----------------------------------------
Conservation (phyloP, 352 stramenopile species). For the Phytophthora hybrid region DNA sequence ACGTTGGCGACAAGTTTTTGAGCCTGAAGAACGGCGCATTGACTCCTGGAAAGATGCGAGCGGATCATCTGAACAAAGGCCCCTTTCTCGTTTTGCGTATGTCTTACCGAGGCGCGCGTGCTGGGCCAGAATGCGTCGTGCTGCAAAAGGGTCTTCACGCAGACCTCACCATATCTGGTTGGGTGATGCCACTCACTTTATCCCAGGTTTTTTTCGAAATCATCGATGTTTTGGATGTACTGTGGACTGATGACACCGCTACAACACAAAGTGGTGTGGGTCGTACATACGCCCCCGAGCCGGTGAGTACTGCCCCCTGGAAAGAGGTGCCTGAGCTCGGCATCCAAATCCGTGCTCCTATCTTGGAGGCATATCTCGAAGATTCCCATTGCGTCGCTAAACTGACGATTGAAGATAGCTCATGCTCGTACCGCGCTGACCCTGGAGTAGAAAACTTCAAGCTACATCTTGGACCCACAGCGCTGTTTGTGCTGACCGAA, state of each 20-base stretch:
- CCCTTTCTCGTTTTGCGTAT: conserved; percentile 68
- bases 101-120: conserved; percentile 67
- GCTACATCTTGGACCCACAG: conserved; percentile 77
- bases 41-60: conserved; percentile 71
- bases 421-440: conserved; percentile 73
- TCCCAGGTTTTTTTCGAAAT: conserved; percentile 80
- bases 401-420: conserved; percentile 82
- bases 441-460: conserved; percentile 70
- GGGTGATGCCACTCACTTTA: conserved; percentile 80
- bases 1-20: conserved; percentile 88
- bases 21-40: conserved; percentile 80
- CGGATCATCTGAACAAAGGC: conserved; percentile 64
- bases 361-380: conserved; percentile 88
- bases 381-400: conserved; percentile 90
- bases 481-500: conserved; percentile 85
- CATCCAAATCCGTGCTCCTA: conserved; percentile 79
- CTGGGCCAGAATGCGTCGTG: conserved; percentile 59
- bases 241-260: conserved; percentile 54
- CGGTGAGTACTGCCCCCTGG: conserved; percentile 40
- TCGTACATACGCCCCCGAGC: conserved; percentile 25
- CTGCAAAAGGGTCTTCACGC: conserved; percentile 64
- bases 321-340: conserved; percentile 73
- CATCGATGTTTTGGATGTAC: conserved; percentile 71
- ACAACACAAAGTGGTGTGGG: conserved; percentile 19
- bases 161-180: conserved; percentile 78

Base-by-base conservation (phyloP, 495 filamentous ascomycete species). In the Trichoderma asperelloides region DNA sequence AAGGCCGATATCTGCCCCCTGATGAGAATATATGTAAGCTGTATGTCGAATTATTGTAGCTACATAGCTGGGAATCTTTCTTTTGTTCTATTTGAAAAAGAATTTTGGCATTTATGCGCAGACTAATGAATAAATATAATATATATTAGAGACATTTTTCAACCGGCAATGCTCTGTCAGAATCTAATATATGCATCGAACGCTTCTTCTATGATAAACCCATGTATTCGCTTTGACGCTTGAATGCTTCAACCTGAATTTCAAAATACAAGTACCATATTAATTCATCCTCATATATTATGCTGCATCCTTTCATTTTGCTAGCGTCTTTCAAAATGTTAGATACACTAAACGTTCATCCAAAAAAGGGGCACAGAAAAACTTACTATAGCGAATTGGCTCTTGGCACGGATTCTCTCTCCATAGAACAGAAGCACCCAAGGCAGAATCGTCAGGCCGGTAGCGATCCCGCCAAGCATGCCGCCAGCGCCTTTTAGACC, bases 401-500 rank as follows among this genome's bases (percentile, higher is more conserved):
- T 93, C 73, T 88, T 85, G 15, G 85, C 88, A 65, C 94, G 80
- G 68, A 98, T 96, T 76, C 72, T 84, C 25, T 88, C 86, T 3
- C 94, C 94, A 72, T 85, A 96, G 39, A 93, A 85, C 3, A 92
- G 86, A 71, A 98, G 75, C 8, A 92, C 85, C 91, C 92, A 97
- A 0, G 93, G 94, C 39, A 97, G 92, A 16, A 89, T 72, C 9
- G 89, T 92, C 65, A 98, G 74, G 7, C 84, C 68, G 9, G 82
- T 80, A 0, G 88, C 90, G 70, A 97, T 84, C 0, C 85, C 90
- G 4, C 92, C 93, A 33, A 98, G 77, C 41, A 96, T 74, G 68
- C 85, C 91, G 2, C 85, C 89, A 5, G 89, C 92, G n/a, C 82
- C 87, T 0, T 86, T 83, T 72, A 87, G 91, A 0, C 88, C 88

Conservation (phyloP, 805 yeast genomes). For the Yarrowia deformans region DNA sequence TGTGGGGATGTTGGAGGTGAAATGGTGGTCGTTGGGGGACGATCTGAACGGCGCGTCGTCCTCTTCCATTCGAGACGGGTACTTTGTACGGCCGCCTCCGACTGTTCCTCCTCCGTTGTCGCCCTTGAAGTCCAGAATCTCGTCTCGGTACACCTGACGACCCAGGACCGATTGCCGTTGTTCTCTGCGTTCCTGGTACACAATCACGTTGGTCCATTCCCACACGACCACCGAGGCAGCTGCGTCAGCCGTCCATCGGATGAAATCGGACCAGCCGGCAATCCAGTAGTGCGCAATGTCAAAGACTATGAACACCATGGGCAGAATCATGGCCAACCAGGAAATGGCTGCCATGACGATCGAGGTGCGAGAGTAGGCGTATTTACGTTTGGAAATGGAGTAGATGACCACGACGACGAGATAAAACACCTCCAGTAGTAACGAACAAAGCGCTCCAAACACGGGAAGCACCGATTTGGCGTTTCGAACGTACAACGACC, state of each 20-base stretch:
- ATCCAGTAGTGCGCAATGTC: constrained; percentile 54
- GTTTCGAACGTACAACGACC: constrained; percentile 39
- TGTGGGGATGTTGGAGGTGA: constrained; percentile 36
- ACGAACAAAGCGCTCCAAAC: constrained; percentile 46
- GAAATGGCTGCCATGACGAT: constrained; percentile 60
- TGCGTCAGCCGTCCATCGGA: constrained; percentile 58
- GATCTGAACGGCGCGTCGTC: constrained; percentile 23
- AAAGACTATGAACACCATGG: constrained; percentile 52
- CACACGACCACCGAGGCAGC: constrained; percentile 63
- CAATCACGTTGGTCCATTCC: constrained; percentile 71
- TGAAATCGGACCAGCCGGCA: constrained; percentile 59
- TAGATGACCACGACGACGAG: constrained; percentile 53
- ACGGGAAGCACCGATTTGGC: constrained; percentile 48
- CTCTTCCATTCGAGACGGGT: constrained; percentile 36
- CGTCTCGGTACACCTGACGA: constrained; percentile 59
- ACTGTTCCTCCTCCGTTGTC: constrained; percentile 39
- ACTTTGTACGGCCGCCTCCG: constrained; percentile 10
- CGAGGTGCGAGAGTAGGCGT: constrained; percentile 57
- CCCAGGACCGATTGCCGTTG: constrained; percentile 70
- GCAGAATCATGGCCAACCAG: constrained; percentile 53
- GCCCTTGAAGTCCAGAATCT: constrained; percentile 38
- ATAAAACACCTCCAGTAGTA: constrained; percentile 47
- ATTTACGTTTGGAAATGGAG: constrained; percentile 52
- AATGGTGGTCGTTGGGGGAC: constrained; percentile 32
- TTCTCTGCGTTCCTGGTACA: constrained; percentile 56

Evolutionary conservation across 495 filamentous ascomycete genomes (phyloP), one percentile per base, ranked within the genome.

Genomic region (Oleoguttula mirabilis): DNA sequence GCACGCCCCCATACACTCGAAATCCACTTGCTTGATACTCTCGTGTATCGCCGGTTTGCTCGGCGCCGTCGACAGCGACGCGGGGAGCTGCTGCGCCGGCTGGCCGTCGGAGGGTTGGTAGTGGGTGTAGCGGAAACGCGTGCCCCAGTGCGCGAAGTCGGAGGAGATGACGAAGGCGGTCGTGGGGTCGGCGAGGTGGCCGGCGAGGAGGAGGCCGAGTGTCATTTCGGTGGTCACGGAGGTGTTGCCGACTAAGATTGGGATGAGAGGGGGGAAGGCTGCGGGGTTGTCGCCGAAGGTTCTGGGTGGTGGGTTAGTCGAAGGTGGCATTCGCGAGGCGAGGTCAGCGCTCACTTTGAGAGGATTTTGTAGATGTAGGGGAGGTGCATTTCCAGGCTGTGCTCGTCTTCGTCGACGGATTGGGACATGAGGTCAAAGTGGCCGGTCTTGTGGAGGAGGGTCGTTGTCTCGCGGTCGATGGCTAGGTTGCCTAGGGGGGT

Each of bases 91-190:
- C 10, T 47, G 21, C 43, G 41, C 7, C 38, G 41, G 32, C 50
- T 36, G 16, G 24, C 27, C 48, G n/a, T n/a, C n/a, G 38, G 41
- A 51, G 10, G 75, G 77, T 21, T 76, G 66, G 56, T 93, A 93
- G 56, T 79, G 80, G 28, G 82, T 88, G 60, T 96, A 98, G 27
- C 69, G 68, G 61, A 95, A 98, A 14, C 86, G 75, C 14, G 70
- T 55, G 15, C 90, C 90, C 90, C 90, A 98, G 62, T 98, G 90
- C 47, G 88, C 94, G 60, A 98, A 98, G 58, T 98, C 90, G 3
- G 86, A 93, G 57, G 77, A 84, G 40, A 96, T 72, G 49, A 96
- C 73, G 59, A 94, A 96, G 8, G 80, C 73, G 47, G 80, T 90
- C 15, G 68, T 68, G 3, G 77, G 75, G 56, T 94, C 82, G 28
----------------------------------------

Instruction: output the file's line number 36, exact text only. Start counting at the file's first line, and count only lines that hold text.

- C 85, C 91, G 2, C 85, C 89, A 5, G 89, C 92, G n/a, C 82